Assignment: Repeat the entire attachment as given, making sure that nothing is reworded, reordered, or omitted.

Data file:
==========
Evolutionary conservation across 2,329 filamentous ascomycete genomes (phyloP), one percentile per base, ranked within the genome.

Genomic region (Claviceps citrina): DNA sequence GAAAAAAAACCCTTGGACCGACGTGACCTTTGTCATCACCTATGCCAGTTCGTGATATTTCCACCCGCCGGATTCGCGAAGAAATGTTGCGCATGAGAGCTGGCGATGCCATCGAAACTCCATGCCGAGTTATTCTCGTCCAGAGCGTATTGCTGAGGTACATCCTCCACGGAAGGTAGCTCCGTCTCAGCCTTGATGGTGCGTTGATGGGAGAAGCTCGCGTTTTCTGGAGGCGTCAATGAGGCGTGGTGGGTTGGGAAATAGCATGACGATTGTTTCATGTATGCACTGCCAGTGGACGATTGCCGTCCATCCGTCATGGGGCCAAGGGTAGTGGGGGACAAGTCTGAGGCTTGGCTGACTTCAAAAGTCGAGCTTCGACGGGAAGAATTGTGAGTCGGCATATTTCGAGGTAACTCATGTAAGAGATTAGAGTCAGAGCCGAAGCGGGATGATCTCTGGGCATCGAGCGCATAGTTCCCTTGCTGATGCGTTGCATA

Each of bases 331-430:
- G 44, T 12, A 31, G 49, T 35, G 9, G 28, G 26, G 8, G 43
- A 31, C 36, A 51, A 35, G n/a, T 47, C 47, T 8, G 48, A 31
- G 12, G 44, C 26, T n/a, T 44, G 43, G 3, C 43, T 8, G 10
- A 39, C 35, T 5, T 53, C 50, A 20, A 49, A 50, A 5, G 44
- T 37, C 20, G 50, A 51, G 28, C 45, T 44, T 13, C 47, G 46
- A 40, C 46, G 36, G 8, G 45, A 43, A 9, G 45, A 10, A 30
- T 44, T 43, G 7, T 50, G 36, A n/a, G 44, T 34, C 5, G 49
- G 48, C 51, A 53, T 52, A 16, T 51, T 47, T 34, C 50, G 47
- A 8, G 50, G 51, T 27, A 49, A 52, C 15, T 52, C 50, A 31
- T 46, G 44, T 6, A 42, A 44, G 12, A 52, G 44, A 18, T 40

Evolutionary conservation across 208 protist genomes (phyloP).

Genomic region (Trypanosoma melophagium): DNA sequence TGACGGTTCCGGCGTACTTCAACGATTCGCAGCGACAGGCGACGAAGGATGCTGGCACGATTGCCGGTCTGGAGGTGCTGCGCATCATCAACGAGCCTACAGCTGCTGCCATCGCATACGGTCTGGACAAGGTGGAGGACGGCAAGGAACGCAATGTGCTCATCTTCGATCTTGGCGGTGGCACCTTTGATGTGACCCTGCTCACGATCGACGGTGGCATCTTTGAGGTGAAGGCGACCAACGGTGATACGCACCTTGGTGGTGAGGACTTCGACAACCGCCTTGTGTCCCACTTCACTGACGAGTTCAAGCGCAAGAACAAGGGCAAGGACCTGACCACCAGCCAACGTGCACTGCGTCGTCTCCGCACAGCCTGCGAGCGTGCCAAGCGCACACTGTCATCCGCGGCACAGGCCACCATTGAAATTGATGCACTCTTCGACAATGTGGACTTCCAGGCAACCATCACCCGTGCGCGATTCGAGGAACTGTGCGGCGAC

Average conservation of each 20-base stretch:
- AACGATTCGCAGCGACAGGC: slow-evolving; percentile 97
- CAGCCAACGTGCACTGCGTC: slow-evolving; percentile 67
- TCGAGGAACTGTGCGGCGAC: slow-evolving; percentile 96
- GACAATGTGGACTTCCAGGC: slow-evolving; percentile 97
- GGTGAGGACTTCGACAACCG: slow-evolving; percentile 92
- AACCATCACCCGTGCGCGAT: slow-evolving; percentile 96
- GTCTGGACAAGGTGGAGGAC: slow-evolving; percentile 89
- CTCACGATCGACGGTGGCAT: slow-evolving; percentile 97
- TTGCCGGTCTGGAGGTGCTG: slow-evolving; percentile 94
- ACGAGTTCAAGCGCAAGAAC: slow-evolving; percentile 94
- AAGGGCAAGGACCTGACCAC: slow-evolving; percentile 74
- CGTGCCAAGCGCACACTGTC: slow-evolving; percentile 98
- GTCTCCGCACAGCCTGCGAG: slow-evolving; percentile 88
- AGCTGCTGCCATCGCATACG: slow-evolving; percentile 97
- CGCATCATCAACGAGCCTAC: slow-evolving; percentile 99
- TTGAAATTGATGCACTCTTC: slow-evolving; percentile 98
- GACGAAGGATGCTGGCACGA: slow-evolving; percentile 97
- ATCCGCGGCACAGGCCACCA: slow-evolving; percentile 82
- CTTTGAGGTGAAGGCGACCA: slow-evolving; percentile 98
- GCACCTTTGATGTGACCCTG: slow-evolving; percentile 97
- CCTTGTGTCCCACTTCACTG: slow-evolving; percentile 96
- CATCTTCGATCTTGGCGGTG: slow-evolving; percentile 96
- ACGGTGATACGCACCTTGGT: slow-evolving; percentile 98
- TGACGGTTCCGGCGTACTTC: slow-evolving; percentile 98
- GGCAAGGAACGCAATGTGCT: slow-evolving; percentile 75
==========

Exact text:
Evolutionary conservation across 2,329 filamentous ascomycete genomes (phyloP), one percentile per base, ranked within the genome.

Genomic region (Claviceps citrina): DNA sequence GAAAAAAAACCCTTGGACCGACGTGACCTTTGTCATCACCTATGCCAGTTCGTGATATTTCCACCCGCCGGATTCGCGAAGAAATGTTGCGCATGAGAGCTGGCGATGCCATCGAAACTCCATGCCGAGTTATTCTCGTCCAGAGCGTATTGCTGAGGTACATCCTCCACGGAAGGTAGCTCCGTCTCAGCCTTGATGGTGCGTTGATGGGAGAAGCTCGCGTTTTCTGGAGGCGTCAATGAGGCGTGGTGGGTTGGGAAATAGCATGACGATTGTTTCATGTATGCACTGCCAGTGGACGATTGCCGTCCATCCGTCATGGGGCCAAGGGTAGTGGGGGACAAGTCTGAGGCTTGGCTGACTTCAAAAGTCGAGCTTCGACGGGAAGAATTGTGAGTCGGCATATTTCGAGGTAACTCATGTAAGAGATTAGAGTCAGAGCCGAAGCGGGATGATCTCTGGGCATCGAGCGCATAGTTCCCTTGCTGATGCGTTGCATA

Each of bases 331-430:
- G 44, T 12, A 31, G 49, T 35, G 9, G 28, G 26, G 8, G 43
- A 31, C 36, A 51, A 35, G n/a, T 47, C 47, T 8, G 48, A 31
- G 12, G 44, C 26, T n/a, T 44, G 43, G 3, C 43, T 8, G 10
- A 39, C 35, T 5, T 53, C 50, A 20, A 49, A 50, A 5, G 44
- T 37, C 20, G 50, A 51, G 28, C 45, T 44, T 13, C 47, G 46
- A 40, C 46, G 36, G 8, G 45, A 43, A 9, G 45, A 10, A 30
- T 44, T 43, G 7, T 50, G 36, A n/a, G 44, T 34, C 5, G 49
- G 48, C 51, A 53, T 52, A 16, T 51, T 47, T 34, C 50, G 47
- A 8, G 50, G 51, T 27, A 49, A 52, C 15, T 52, C 50, A 31
- T 46, G 44, T 6, A 42, A 44, G 12, A 52, G 44, A 18, T 40

Evolutionary conservation across 208 protist genomes (phyloP).

Genomic region (Trypanosoma melophagium): DNA sequence TGACGGTTCCGGCGTACTTCAACGATTCGCAGCGACAGGCGACGAAGGATGCTGGCACGATTGCCGGTCTGGAGGTGCTGCGCATCATCAACGAGCCTACAGCTGCTGCCATCGCATACGGTCTGGACAAGGTGGAGGACGGCAAGGAACGCAATGTGCTCATCTTCGATCTTGGCGGTGGCACCTTTGATGTGACCCTGCTCACGATCGACGGTGGCATCTTTGAGGTGAAGGCGACCAACGGTGATACGCACCTTGGTGGTGAGGACTTCGACAACCGCCTTGTGTCCCACTTCACTGACGAGTTCAAGCGCAAGAACAAGGGCAAGGACCTGACCACCAGCCAACGTGCACTGCGTCGTCTCCGCACAGCCTGCGAGCGTGCCAAGCGCACACTGTCATCCGCGGCACAGGCCACCATTGAAATTGATGCACTCTTCGACAATGTGGACTTCCAGGCAACCATCACCCGTGCGCGATTCGAGGAACTGTGCGGCGAC

Average conservation of each 20-base stretch:
- AACGATTCGCAGCGACAGGC: slow-evolving; percentile 97
- CAGCCAACGTGCACTGCGTC: slow-evolving; percentile 67
- TCGAGGAACTGTGCGGCGAC: slow-evolving; percentile 96
- GACAATGTGGACTTCCAGGC: slow-evolving; percentile 97
- GGTGAGGACTTCGACAACCG: slow-evolving; percentile 92
- AACCATCACCCGTGCGCGAT: slow-evolving; percentile 96
- GTCTGGACAAGGTGGAGGAC: slow-evolving; percentile 89
- CTCACGATCGACGGTGGCAT: slow-evolving; percentile 97
- TTGCCGGTCTGGAGGTGCTG: slow-evolving; percentile 94
- ACGAGTTCAAGCGCAAGAAC: slow-evolving; percentile 94
- AAGGGCAAGGACCTGACCAC: slow-evolving; percentile 74
- CGTGCCAAGCGCACACTGTC: slow-evolving; percentile 98
- GTCTCCGCACAGCCTGCGAG: slow-evolving; percentile 88
- AGCTGCTGCCATCGCATACG: slow-evolving; percentile 97
- CGCATCATCAACGAGCCTAC: slow-evolving; percentile 99
- TTGAAATTGATGCACTCTTC: slow-evolving; percentile 98
- GACGAAGGATGCTGGCACGA: slow-evolving; percentile 97
- ATCCGCGGCACAGGCCACCA: slow-evolving; percentile 82
- CTTTGAGGTGAAGGCGACCA: slow-evolving; percentile 98
- GCACCTTTGATGTGACCCTG: slow-evolving; percentile 97
- CCTTGTGTCCCACTTCACTG: slow-evolving; percentile 96
- CATCTTCGATCTTGGCGGTG: slow-evolving; percentile 96
- ACGGTGATACGCACCTTGGT: slow-evolving; percentile 98
- TGACGGTTCCGGCGTACTTC: slow-evolving; percentile 98
- GGCAAGGAACGCAATGTGCT: slow-evolving; percentile 75